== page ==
Last summer, Sophie Passmore sat with a pot of glue and sequins, applying the finishing touches to costumes for ITV’s reality show The Masked Singer. She didn’t expect that, less than 10 months later, she would be replying to Facebook comments with advice for making a very different kind of mask.
She is one of thousands who have taken it upon themselves to produce cloth masks since the start of the coronavirus outbreak, despite official advice in the UK not to wear them. Requests for masks on social media have been met with offers from keen volunteers. Their destinations range from High Street shops to care homes and even – in one example given to the BBC – a hospital.
A debate around the use of face masks in the UK has been gaining momentum in recent weeks, with supporters of the idea – including London Mayor Sadiq Khan – arguing they can help reduce the risk of people with the virus passing it on to others. But the World Health Organization (WHO) has said there is no evidence to support the use of masks by the general population, and that people who are not in health and care facilities should only wear them if they are sick or caring for those who are.
Dr Jake Dunning of Public Health England said there is “little evidence of widespread benefit” of masks and that people should “prioritise good personal, respiratory and hand hygiene”. However, on Tuesday, the government’s scientific advisers met to discuss whether the public should be urged to wear them.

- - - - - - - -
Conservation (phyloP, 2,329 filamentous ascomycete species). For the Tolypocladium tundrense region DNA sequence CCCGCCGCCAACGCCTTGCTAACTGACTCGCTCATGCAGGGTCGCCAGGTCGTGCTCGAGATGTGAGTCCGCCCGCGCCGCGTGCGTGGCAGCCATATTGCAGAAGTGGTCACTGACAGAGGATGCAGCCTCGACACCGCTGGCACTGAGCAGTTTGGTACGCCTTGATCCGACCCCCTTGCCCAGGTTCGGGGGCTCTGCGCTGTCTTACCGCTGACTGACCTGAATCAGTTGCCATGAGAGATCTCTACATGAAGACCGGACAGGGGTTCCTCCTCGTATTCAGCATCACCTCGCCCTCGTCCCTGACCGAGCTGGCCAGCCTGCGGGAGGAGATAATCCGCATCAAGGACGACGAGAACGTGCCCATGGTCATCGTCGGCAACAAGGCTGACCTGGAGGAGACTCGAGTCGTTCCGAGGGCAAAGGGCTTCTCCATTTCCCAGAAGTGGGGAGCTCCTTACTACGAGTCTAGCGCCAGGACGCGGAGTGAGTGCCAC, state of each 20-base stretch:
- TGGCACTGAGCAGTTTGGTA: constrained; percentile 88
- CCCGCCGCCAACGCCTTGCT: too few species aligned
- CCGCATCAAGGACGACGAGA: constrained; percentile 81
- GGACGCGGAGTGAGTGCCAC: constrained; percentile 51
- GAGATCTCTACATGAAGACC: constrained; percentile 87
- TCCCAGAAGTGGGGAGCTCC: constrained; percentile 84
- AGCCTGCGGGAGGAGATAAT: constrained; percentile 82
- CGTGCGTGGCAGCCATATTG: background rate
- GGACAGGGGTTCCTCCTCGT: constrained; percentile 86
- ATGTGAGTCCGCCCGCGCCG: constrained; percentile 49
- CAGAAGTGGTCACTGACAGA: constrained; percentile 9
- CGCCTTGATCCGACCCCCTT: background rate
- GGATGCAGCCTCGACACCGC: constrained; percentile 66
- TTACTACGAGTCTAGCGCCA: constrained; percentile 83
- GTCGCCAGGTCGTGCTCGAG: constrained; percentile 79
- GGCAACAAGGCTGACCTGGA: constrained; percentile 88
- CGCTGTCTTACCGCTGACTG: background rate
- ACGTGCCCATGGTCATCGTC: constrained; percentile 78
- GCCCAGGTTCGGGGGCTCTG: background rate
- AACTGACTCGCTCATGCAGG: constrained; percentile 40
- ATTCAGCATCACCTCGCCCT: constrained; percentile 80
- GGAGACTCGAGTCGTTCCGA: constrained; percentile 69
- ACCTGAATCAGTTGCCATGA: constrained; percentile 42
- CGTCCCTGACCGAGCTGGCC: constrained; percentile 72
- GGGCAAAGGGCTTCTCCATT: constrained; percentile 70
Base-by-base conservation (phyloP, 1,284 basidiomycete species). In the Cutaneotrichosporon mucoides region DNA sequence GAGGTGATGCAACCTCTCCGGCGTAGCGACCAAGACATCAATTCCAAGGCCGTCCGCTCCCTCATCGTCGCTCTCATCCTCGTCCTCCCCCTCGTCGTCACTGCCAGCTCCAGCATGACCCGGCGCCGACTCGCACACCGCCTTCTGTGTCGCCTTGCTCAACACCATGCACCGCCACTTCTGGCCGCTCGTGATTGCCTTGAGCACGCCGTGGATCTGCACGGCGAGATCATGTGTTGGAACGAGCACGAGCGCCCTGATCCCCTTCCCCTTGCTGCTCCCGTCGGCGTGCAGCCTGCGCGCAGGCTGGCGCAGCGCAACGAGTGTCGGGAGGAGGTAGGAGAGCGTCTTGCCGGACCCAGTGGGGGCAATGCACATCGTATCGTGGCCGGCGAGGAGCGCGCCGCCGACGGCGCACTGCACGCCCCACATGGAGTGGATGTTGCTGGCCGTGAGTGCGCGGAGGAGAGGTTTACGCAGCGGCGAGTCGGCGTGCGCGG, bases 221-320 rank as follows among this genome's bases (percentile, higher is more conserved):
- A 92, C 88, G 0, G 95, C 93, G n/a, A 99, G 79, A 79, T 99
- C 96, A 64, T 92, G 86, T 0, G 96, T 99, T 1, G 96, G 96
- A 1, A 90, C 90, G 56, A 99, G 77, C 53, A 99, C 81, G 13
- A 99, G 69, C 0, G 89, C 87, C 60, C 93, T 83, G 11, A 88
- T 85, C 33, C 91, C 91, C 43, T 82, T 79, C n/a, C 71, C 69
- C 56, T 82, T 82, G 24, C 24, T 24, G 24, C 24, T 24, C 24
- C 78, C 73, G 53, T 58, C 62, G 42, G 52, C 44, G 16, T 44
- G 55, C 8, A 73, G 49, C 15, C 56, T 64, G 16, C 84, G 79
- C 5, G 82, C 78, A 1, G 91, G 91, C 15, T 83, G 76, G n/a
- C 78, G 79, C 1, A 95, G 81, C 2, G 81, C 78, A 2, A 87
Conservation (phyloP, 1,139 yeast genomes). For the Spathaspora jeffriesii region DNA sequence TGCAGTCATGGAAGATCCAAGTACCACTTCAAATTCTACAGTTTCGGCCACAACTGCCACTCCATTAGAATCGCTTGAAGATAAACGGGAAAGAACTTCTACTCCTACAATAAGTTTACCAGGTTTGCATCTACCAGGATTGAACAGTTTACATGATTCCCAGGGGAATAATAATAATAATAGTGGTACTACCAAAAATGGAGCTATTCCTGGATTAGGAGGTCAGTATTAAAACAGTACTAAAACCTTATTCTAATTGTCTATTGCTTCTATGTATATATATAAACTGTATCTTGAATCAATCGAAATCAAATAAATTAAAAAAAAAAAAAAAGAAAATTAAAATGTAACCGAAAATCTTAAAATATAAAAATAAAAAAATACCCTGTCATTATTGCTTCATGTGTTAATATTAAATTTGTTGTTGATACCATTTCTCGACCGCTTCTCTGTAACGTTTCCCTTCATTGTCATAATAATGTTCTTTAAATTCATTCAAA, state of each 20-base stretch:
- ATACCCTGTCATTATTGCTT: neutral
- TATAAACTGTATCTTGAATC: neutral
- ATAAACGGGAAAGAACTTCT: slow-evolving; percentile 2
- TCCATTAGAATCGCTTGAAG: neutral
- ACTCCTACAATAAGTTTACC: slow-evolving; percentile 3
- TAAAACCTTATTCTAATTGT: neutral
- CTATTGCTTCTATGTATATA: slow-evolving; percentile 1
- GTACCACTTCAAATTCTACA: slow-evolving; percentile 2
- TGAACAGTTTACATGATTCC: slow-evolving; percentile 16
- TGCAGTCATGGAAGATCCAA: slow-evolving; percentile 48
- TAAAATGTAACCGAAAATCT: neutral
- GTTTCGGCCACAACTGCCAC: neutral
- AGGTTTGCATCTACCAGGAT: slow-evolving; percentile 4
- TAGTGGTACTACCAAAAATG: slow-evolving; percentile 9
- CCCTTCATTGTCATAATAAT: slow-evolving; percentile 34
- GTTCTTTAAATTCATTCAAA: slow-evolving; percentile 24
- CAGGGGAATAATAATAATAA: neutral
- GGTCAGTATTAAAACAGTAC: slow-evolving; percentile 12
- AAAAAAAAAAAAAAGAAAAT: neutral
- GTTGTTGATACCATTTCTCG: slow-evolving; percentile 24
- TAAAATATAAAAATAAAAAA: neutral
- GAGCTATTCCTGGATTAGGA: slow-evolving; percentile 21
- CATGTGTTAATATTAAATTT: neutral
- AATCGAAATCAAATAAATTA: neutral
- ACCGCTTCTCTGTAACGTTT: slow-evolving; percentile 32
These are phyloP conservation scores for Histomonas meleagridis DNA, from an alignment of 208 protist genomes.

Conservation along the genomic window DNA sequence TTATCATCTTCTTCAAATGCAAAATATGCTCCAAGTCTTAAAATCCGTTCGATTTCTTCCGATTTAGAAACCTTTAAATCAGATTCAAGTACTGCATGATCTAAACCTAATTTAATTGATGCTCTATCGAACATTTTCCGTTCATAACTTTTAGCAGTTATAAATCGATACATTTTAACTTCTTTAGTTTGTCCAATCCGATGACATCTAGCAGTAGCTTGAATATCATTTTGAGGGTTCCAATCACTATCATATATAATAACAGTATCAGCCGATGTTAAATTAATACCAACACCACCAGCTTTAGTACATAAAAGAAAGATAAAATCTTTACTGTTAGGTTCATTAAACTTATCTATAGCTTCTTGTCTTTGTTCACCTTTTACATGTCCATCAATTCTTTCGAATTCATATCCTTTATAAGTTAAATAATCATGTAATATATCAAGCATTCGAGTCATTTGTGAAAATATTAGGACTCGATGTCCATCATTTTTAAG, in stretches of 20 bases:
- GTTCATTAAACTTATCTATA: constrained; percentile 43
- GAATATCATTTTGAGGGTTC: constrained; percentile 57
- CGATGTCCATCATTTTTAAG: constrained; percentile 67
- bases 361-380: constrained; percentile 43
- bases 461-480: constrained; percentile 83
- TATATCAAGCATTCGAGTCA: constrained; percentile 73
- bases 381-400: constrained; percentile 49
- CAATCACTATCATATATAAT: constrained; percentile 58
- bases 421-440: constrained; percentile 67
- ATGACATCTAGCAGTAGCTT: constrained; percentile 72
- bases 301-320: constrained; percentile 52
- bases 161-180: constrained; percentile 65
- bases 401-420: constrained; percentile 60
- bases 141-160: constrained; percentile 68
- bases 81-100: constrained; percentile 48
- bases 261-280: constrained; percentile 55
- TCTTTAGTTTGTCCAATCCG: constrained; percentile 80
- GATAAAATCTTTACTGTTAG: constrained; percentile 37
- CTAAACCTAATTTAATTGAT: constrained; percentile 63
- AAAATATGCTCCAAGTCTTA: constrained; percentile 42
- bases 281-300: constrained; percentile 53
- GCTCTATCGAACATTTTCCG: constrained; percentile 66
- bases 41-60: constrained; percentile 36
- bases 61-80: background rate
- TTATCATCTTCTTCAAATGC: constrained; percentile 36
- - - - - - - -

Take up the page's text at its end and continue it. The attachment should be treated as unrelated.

Sophie, who has made about 100 masks since she set up a Facebook support group with a friend last month, says she had to ask people not to post requests because members were “sewing through the night” to keep up with demand.
“Originally the majority of our requests were coming from care homes… but within the last three or four days it has been individuals,” she says over the phone from her home in Brighton. “It was quickly running away from us.”
Hospital bosses in the UK have warned that NHS supplies of face masks could be put at risk if the government starts advising the public to wear them. But Sophie stresses that the cloth masks she makes are very different from the surgical masks and N-95 respirators used in medical settings. She uses a pattern from the Centers for Disease Control in the US, which – unlike authorities in the UK – says homemade masks “can be used as an additional, voluntary public health measure”.
They are made, essentially, from two pieces of breathable fabric and aim to reduce the amount of potentially harmful droplets the wearer breathes out, rather than preventing them from being breathed in.
About 80 miles away from Sophie in Poole, seamstress and tutor Amanda Brown is preparing to live-stream a tutorial for a more complicated pattern. She says that although she was sceptical about the effectiveness of homemade masks at first, she would, ultimately, want anybody who visited her elderly parents to wear one – even if there was only a small chance of reduced transmission.
“I like my masks to be colourful. I’m thinking: if I had an elderly parent or grandparent, and I’ve got somebody coming in with a mask on, I kind of want it to look colourful and pretty so it’s not scary for them,” she says.